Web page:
The Promise Of The Digital Health Revolution For Clinical Trials

The global head of research at Sanofi put a policy in place to attach a digital health strategy concept to each molecule that goes through the pharmaceutical company’s pipeline. The fact that a digital strategy is reaching into the depths of the largest pharma companies is extremely encouraging for the continued evolution of clinical development, says Donald Jones, the chief digital officer at Scripps Translational Science Institute, which serves as the world’s first clinical trials center focused exclusively on digital medicine.
The institute, led by renowned genomics and digital medicine researcher Eric Topol, has run multiple clinical trials using digital technologies. The majority of the institute’s trials try to validate the use of new digital technology for medical care. From his vantage point, Jones is witnessing firsthand how companies are blending the disciplines of technology and life sciences.
Jones, speaking at the recent Partnerships In Clinical Trials conference in Boston, told the audience that the venture community could invest more money in digital health than in biotech in 2015. In 2014, investments in digital health exceeded $4 billion according to some estimates, and in 2015 investments are expected to hit roughly $6.8 billion in venture funds.
The investments sums are impressive, but so are the players involved in digital health. The pharmaceutical company Novartis recently teamed up with the venture arm of wireless tech giant Qualcomm to start a digital health venture fund to support early stage companies that incorporate digital technology into medicine.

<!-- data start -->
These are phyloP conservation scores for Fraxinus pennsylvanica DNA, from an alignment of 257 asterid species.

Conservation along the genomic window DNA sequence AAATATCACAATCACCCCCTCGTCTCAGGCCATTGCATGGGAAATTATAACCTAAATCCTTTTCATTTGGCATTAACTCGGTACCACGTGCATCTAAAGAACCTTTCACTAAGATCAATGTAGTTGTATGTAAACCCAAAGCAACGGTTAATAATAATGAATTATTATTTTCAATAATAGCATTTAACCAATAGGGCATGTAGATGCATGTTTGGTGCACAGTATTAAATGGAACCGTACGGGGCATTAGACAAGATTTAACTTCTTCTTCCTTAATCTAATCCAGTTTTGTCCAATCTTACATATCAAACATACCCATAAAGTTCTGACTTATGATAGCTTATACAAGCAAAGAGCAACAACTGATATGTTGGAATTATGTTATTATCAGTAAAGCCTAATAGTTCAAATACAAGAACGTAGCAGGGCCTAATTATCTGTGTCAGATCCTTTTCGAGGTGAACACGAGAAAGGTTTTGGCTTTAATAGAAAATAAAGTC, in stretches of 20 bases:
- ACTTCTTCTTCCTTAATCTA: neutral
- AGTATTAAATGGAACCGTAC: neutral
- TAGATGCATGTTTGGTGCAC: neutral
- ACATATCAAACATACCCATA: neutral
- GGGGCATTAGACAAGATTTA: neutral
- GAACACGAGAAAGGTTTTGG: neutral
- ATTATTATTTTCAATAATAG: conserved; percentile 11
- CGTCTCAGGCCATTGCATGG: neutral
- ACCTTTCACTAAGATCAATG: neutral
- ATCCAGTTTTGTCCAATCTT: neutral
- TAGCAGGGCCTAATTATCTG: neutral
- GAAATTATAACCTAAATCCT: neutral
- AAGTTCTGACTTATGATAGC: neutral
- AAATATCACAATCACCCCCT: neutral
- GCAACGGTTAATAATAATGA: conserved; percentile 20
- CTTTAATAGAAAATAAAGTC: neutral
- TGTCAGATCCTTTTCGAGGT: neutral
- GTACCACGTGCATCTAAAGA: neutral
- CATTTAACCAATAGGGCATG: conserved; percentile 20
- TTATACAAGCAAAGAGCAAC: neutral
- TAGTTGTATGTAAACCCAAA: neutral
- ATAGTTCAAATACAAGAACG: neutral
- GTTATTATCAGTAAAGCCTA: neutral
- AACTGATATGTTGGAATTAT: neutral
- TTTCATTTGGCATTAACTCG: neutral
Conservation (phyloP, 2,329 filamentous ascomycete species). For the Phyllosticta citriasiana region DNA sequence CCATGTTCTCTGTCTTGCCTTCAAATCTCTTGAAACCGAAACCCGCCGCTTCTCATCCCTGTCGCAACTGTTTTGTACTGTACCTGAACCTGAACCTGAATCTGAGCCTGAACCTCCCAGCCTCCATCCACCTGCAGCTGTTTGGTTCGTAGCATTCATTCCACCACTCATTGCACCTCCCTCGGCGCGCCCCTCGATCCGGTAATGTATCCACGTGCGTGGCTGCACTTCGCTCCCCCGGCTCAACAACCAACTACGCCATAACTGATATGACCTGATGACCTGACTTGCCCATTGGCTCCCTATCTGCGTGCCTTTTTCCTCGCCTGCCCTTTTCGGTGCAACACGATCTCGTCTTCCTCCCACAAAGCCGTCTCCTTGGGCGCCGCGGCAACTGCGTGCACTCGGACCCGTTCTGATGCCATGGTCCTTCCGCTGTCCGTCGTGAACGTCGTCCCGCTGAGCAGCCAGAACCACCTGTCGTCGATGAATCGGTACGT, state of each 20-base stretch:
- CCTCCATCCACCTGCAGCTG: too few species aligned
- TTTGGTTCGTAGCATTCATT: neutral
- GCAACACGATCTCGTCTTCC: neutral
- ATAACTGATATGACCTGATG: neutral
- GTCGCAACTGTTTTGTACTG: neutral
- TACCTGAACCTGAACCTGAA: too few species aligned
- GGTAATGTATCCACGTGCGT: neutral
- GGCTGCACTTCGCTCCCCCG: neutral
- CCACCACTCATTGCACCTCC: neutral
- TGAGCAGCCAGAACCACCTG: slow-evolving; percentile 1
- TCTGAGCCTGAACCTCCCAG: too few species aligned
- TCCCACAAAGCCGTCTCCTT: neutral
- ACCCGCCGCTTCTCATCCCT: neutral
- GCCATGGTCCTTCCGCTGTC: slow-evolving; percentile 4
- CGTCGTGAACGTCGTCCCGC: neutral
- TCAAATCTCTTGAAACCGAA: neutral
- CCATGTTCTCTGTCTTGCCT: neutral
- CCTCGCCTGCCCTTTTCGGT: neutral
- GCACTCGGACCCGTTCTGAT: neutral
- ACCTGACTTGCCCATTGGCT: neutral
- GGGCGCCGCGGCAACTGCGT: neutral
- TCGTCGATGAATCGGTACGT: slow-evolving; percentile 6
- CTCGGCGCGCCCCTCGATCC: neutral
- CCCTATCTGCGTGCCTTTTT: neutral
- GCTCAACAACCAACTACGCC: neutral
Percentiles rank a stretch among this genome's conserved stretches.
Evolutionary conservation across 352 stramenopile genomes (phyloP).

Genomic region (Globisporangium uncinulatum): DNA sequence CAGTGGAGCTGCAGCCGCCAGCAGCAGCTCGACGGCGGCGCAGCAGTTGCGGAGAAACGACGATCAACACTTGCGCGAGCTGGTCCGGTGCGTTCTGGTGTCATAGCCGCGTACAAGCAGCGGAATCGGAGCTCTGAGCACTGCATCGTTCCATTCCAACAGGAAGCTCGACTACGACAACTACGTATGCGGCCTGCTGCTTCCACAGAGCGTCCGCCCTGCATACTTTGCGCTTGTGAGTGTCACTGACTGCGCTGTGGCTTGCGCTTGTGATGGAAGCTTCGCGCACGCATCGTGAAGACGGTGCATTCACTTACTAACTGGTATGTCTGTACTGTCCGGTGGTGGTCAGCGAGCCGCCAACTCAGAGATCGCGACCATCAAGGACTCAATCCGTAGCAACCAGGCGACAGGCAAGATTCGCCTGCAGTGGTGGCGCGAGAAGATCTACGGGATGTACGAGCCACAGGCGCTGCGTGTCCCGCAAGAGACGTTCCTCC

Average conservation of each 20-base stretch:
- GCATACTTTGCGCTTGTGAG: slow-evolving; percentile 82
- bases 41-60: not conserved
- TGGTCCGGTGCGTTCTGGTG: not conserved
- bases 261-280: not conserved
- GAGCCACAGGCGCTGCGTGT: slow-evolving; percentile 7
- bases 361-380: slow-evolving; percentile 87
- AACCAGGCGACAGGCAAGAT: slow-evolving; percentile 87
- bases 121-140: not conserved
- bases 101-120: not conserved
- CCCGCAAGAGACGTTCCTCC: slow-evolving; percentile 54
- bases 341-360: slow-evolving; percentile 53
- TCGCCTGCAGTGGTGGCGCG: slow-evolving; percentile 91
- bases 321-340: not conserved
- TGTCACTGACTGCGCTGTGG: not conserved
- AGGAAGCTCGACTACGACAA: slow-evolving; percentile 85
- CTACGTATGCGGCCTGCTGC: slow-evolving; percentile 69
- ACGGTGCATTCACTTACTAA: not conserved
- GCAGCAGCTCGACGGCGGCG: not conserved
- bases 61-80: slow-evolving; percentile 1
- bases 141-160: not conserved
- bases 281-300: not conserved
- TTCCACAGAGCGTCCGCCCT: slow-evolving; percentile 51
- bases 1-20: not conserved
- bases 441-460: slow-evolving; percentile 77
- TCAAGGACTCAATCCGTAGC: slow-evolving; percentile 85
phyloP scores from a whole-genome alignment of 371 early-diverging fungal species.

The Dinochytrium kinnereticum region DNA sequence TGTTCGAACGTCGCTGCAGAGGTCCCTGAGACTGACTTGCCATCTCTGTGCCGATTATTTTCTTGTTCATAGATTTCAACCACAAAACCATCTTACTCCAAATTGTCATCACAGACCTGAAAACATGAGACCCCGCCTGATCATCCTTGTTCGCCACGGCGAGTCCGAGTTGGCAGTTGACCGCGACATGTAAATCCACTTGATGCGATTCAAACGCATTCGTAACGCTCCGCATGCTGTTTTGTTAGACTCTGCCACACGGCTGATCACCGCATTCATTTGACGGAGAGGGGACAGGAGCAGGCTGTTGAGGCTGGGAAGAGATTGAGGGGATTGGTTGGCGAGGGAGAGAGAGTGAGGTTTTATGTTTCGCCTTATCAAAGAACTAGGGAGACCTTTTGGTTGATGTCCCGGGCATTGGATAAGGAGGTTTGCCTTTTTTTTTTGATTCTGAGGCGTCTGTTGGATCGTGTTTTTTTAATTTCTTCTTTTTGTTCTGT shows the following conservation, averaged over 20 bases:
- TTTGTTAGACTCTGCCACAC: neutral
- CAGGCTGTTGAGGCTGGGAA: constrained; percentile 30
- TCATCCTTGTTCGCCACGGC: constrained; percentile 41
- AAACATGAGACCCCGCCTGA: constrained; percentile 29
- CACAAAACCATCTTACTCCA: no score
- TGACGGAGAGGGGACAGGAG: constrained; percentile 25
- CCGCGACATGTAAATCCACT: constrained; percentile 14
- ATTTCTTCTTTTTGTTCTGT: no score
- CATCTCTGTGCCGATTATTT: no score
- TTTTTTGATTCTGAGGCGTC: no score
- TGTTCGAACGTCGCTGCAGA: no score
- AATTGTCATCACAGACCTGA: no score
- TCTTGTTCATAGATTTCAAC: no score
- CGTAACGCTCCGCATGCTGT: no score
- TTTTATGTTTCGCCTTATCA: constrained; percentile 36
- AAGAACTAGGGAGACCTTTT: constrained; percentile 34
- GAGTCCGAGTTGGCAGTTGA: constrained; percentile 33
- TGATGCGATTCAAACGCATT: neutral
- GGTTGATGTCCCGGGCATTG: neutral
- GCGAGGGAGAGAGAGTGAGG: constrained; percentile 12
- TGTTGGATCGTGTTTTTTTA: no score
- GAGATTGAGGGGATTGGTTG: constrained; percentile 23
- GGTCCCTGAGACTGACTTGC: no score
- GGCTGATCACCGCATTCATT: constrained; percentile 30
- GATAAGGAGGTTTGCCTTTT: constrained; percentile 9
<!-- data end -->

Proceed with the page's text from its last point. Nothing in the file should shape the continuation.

According to an analysis by PriceWaterhouseCooper, 38 of the Fortune 50 companies now offer healthcare products or services, up from 14 companies three years ago, and the list includes retailers, technology companies, telecommunications and consumer companies.
“The biggest theme in digital health is the consumerization of the healthcare offering and the consumerization of traditional healthcare in ways that were not thought to be possible,” Jones said.
For example, LabCorp recently announced a direct-to-consumer service for lab testing, joining competitors in the space. Consumers can now get Color, a breast cancer genetic test for $250, down from the traditional cost that hovered near $4,000.
 “We’re seeing this convergence of technologies as the electrical engineering and computer science worlds blend in with the life sciences world,” Jones said, adding that at Scripps, “we are taking this evolution of technology and applying it into trials.”
Many of Scripps’ clinical trials are focused on the devices themselves to better understand their capabilities in medical care. For example, Scripps studied the use of a GE handheld sonography device that can be used in cardiac rounds in a hospital to see if the device could take the place of a much more expensive ultrasound machine.
Jones notes that as research and medical care start to become unplugged electronically, it raises questions about how healthcare should be delivered and researched.

from Forbes – Business
via Abogado Aly Business Consulting

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